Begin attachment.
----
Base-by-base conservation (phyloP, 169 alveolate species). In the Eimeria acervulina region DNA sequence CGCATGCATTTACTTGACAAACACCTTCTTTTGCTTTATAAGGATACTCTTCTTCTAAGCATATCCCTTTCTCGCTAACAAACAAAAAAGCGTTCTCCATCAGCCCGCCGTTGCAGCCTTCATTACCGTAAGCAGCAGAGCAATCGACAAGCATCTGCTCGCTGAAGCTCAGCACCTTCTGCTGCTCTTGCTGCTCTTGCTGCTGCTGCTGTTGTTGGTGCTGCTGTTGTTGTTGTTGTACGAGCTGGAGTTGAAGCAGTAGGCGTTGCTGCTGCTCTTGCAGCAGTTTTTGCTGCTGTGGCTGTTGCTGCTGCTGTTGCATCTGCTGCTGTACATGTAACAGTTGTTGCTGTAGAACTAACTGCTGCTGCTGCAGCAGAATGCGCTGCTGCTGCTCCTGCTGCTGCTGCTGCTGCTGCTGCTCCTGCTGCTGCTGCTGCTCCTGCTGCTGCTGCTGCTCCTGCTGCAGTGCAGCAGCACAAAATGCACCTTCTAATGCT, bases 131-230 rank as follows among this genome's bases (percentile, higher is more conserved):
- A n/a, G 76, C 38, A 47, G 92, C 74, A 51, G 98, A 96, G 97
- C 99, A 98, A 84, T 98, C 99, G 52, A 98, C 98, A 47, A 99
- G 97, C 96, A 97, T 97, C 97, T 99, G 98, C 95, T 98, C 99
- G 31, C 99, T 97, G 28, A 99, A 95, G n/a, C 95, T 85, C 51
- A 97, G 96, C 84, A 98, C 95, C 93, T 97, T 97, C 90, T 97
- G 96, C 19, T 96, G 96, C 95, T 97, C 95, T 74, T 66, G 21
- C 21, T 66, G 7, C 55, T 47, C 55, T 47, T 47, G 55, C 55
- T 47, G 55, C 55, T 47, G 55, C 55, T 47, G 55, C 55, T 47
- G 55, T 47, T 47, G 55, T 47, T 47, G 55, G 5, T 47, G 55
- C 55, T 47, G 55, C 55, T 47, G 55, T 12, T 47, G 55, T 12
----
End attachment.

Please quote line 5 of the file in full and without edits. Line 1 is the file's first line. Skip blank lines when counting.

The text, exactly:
- G 31, C 99, T 97, G 28, A 99, A 95, G n/a, C 95, T 85, C 51